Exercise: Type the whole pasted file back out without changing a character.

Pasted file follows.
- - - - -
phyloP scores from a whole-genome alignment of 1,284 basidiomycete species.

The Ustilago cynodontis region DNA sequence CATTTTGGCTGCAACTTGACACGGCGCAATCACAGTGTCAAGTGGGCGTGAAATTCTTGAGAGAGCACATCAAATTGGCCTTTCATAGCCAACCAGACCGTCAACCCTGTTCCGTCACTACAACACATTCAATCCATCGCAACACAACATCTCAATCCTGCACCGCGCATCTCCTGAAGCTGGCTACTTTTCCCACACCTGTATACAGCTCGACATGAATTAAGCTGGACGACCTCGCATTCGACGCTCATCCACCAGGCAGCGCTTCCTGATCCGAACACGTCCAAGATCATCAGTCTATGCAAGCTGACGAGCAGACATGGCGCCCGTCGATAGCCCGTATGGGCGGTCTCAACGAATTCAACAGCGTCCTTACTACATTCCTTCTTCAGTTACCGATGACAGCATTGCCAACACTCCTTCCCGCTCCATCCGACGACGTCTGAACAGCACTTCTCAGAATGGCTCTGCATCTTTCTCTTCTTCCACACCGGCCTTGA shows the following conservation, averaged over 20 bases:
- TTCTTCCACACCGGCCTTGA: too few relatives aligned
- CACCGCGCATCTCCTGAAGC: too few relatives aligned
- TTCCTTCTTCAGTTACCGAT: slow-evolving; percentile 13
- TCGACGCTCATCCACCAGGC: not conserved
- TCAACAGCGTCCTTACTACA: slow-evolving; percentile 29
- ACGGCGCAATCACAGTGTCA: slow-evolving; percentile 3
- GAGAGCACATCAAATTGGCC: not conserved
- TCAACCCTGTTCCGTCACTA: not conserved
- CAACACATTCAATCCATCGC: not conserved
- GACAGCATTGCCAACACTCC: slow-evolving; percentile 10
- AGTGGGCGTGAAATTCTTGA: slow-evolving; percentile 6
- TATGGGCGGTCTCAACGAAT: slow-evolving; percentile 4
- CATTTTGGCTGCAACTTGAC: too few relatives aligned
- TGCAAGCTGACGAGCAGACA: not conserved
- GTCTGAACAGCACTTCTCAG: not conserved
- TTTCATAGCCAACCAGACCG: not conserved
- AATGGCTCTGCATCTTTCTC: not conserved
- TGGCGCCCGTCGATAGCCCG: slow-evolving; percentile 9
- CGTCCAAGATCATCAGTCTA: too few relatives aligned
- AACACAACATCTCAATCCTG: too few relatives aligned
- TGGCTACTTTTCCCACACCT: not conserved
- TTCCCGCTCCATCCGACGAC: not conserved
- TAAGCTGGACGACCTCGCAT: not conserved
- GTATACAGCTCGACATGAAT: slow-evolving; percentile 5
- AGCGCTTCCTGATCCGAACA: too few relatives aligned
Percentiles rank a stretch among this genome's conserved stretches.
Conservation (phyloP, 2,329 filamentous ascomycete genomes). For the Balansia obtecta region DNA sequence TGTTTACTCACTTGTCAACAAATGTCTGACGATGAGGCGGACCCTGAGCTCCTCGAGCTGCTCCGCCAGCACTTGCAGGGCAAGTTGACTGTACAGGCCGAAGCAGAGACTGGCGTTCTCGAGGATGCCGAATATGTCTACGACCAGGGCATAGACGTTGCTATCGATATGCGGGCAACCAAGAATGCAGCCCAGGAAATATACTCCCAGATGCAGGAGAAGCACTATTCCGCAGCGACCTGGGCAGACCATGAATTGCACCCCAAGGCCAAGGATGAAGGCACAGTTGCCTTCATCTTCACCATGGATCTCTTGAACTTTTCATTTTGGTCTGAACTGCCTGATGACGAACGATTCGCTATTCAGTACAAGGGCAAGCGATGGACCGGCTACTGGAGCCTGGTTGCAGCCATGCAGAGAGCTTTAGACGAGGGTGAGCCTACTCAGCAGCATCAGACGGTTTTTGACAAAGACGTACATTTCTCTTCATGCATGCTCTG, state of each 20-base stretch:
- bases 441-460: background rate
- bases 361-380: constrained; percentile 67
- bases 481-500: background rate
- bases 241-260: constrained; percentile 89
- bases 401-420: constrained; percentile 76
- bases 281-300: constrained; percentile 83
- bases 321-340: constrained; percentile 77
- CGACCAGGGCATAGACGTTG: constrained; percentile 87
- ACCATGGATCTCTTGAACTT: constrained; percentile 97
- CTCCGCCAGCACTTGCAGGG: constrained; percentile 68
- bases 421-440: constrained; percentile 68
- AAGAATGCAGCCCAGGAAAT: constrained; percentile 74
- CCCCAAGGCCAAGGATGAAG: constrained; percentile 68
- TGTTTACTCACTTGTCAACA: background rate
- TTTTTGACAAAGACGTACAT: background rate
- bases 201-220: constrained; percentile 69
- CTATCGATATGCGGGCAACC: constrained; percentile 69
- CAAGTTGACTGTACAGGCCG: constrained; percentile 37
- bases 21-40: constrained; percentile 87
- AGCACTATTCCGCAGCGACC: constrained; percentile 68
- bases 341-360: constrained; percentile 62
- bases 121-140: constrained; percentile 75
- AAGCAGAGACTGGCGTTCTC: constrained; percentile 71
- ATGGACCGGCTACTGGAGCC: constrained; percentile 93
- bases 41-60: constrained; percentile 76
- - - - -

phyloP scores from a whole-genome alignment of 1,284 basidiomycete species.

The Ustilago cynodontis region DNA sequence CATTTTGGCTGCAACTTGACACGGCGCAATCACAGTGTCAAGTGGGCGTGAAATTCTTGAGAGAGCACATCAAATTGGCCTTTCATAGCCAACCAGACCGTCAACCCTGTTCCGTCACTACAACACATTCAATCCATCGCAACACAACATCTCAATCCTGCACCGCGCATCTCCTGAAGCTGGCTACTTTTCCCACACCTGTATACAGCTCGACATGAATTAAGCTGGACGACCTCGCATTCGACGCTCATCCACCAGGCAGCGCTTCCTGATCCGAACACGTCCAAGATCATCAGTCTATGCAAGCTGACGAGCAGACATGGCGCCCGTCGATAGCCCGTATGGGCGGTCTCAACGAATTCAACAGCGTCCTTACTACATTCCTTCTTCAGTTACCGATGACAGCATTGCCAACACTCCTTCCCGCTCCATCCGACGACGTCTGAACAGCACTTCTCAGAATGGCTCTGCATCTTTCTCTTCTTCCACACCGGCCTTGA shows the following conservation, averaged over 20 bases:
- TTCTTCCACACCGGCCTTGA: too few relatives aligned
- CACCGCGCATCTCCTGAAGC: too few relatives aligned
- TTCCTTCTTCAGTTACCGAT: slow-evolving; percentile 13
- TCGACGCTCATCCACCAGGC: not conserved
- TCAACAGCGTCCTTACTACA: slow-evolving; percentile 29
- ACGGCGCAATCACAGTGTCA: slow-evolving; percentile 3
- GAGAGCACATCAAATTGGCC: not conserved
- TCAACCCTGTTCCGTCACTA: not conserved
- CAACACATTCAATCCATCGC: not conserved
- GACAGCATTGCCAACACTCC: slow-evolving; percentile 10
- AGTGGGCGTGAAATTCTTGA: slow-evolving; percentile 6
- TATGGGCGGTCTCAACGAAT: slow-evolving; percentile 4
- CATTTTGGCTGCAACTTGAC: too few relatives aligned
- TGCAAGCTGACGAGCAGACA: not conserved
- GTCTGAACAGCACTTCTCAG: not conserved
- TTTCATAGCCAACCAGACCG: not conserved
- AATGGCTCTGCATCTTTCTC: not conserved
- TGGCGCCCGTCGATAGCCCG: slow-evolving; percentile 9
- CGTCCAAGATCATCAGTCTA: too few relatives aligned
- AACACAACATCTCAATCCTG: too few relatives aligned
- TGGCTACTTTTCCCACACCT: not conserved
- TTCCCGCTCCATCCGACGAC: not conserved
- TAAGCTGGACGACCTCGCAT: not conserved
- GTATACAGCTCGACATGAAT: slow-evolving; percentile 5
- AGCGCTTCCTGATCCGAACA: too few relatives aligned
Percentiles rank a stretch among this genome's conserved stretches.
Conservation (phyloP, 2,329 filamentous ascomycete genomes). For the Balansia obtecta region DNA sequence TGTTTACTCACTTGTCAACAAATGTCTGACGATGAGGCGGACCCTGAGCTCCTCGAGCTGCTCCGCCAGCACTTGCAGGGCAAGTTGACTGTACAGGCCGAAGCAGAGACTGGCGTTCTCGAGGATGCCGAATATGTCTACGACCAGGGCATAGACGTTGCTATCGATATGCGGGCAACCAAGAATGCAGCCCAGGAAATATACTCCCAGATGCAGGAGAAGCACTATTCCGCAGCGACCTGGGCAGACCATGAATTGCACCCCAAGGCCAAGGATGAAGGCACAGTTGCCTTCATCTTCACCATGGATCTCTTGAACTTTTCATTTTGGTCTGAACTGCCTGATGACGAACGATTCGCTATTCAGTACAAGGGCAAGCGATGGACCGGCTACTGGAGCCTGGTTGCAGCCATGCAGAGAGCTTTAGACGAGGGTGAGCCTACTCAGCAGCATCAGACGGTTTTTGACAAAGACGTACATTTCTCTTCATGCATGCTCTG, state of each 20-base stretch:
- bases 441-460: background rate
- bases 361-380: constrained; percentile 67
- bases 481-500: background rate
- bases 241-260: constrained; percentile 89
- bases 401-420: constrained; percentile 76
- bases 281-300: constrained; percentile 83
- bases 321-340: constrained; percentile 77
- CGACCAGGGCATAGACGTTG: constrained; percentile 87
- ACCATGGATCTCTTGAACTT: constrained; percentile 97
- CTCCGCCAGCACTTGCAGGG: constrained; percentile 68
- bases 421-440: constrained; percentile 68
- AAGAATGCAGCCCAGGAAAT: constrained; percentile 74
- CCCCAAGGCCAAGGATGAAG: constrained; percentile 68
- TGTTTACTCACTTGTCAACA: background rate
- TTTTTGACAAAGACGTACAT: background rate
- bases 201-220: constrained; percentile 69
- CTATCGATATGCGGGCAACC: constrained; percentile 69
- CAAGTTGACTGTACAGGCCG: constrained; percentile 37
- bases 21-40: constrained; percentile 87
- AGCACTATTCCGCAGCGACC: constrained; percentile 68
- bases 341-360: constrained; percentile 62
- bases 121-140: constrained; percentile 75
- AAGCAGAGACTGGCGTTCTC: constrained; percentile 71
- ATGGACCGGCTACTGGAGCC: constrained; percentile 93
- bases 41-60: constrained; percentile 76